The Favourite is simply awe-inspiring in the way it harbors serious themes and anxieties about womanhood underneath a deceptively feather-light surface.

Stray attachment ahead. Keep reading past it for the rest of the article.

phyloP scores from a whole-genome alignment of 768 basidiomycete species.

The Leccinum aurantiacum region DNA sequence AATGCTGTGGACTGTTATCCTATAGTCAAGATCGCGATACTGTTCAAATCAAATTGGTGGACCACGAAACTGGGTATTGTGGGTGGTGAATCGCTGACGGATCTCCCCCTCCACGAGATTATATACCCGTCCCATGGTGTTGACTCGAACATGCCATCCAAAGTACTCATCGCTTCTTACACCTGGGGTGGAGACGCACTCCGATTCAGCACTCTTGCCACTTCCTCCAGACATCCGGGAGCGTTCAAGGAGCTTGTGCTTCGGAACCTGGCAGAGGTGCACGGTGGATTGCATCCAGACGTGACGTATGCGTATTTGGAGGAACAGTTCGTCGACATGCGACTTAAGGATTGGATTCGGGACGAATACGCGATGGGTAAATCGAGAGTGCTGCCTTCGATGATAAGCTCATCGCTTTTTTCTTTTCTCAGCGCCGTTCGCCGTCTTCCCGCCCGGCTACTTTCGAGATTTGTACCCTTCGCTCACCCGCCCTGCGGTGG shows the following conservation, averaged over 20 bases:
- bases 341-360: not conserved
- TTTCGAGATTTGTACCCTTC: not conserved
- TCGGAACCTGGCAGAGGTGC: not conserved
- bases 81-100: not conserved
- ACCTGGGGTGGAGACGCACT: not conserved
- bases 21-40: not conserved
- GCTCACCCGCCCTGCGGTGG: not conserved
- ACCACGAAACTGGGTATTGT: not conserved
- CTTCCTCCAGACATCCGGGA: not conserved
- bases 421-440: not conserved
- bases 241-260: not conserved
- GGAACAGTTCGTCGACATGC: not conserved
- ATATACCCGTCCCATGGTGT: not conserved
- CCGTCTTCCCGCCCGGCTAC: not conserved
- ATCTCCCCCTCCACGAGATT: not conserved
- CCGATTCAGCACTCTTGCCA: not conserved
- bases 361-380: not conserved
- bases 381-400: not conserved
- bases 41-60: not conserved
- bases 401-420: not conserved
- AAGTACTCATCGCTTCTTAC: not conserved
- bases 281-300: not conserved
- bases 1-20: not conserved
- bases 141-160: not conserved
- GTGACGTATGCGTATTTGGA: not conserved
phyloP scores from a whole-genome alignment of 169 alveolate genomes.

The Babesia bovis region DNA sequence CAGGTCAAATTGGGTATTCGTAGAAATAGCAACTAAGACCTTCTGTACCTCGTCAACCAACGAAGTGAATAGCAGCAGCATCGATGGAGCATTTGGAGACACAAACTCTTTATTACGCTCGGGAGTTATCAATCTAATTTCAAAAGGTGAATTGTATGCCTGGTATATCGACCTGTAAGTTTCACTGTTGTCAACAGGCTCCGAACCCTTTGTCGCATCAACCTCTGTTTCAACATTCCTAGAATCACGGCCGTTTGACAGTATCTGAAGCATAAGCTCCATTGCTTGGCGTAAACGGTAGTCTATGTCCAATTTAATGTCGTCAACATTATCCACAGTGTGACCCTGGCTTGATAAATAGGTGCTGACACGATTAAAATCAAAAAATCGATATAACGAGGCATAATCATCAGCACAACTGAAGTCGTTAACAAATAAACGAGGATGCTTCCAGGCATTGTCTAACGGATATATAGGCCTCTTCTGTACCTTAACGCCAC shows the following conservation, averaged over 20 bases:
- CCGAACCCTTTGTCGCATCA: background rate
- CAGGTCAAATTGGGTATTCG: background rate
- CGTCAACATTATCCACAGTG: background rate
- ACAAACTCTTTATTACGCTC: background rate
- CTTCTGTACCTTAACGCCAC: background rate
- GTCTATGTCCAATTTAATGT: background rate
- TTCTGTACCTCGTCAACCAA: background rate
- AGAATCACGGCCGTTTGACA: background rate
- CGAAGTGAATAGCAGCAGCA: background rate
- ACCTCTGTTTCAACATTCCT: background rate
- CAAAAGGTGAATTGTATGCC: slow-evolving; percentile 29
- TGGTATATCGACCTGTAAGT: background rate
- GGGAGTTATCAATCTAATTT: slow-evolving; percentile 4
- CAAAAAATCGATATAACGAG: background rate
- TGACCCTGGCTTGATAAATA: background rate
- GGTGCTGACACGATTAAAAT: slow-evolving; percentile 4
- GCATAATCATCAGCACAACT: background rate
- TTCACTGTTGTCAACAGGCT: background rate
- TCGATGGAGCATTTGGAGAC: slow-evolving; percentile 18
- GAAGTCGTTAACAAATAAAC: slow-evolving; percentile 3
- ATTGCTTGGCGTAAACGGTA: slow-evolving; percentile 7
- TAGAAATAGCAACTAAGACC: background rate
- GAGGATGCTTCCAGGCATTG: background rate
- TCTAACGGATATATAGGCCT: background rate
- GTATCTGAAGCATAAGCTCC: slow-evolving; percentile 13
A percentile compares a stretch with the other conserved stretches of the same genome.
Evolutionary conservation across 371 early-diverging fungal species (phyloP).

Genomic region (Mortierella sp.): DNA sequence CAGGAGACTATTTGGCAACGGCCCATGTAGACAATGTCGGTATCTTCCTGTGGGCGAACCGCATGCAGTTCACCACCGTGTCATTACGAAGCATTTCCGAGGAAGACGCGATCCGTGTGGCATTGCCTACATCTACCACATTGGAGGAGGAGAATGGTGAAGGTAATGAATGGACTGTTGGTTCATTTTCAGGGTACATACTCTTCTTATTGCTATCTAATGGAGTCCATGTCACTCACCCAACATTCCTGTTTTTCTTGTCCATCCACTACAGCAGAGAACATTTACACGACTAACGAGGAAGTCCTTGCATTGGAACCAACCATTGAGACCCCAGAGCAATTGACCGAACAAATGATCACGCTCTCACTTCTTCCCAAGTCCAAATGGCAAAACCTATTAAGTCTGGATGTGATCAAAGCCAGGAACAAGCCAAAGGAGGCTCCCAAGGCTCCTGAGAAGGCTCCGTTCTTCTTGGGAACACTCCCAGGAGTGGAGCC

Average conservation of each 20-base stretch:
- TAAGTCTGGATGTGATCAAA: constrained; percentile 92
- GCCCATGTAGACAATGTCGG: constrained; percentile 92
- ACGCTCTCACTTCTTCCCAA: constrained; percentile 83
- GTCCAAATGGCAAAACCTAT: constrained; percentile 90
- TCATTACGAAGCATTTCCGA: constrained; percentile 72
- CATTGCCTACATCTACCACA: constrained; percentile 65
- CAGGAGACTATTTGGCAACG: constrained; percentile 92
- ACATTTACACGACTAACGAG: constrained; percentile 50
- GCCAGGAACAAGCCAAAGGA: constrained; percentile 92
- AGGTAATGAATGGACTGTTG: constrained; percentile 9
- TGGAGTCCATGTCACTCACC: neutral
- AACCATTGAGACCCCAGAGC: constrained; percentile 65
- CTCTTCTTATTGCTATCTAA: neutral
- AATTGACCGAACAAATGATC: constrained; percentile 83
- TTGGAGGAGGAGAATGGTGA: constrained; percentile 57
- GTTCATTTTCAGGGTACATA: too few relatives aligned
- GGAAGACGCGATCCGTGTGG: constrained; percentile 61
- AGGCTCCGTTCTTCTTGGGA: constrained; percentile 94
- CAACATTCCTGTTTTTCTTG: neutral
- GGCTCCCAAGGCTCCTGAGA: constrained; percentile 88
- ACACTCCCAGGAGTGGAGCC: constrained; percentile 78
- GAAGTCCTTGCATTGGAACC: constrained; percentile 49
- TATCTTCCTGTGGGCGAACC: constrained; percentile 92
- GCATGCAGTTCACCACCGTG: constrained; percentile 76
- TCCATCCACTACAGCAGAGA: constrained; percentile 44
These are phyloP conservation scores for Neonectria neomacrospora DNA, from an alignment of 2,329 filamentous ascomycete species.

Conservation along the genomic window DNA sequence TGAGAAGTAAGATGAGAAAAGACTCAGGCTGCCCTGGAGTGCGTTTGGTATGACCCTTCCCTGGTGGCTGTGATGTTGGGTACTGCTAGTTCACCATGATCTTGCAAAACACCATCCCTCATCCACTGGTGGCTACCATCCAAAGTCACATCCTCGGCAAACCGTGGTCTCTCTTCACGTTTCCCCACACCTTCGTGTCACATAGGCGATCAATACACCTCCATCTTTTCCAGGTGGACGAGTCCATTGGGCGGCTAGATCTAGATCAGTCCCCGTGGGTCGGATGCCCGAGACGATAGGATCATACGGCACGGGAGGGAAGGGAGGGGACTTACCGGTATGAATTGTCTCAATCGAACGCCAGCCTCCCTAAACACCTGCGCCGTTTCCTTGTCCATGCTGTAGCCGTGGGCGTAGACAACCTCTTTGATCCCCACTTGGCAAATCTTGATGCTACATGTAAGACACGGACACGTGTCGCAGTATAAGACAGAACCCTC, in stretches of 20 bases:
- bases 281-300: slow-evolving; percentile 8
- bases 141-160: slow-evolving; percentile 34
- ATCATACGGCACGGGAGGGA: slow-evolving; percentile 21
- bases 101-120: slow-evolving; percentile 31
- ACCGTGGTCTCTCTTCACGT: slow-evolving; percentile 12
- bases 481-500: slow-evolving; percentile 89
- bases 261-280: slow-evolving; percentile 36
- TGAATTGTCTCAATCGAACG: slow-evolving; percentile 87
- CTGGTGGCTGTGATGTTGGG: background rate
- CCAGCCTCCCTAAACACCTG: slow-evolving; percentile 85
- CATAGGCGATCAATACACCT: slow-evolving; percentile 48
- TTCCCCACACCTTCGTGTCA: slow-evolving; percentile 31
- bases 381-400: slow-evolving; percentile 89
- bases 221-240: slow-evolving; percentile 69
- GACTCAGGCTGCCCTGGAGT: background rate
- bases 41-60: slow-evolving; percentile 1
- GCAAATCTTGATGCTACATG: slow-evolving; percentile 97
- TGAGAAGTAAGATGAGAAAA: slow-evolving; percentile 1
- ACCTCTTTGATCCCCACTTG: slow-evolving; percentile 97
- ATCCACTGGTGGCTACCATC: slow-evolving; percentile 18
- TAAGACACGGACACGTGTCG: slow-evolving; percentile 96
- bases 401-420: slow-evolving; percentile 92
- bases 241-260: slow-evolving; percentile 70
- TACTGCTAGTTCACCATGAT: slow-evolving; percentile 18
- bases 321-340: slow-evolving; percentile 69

"The Woody Allen Interview (Which He Won't Read)": An excellent piece from Stephen Galloway of The Hollywood Reporter.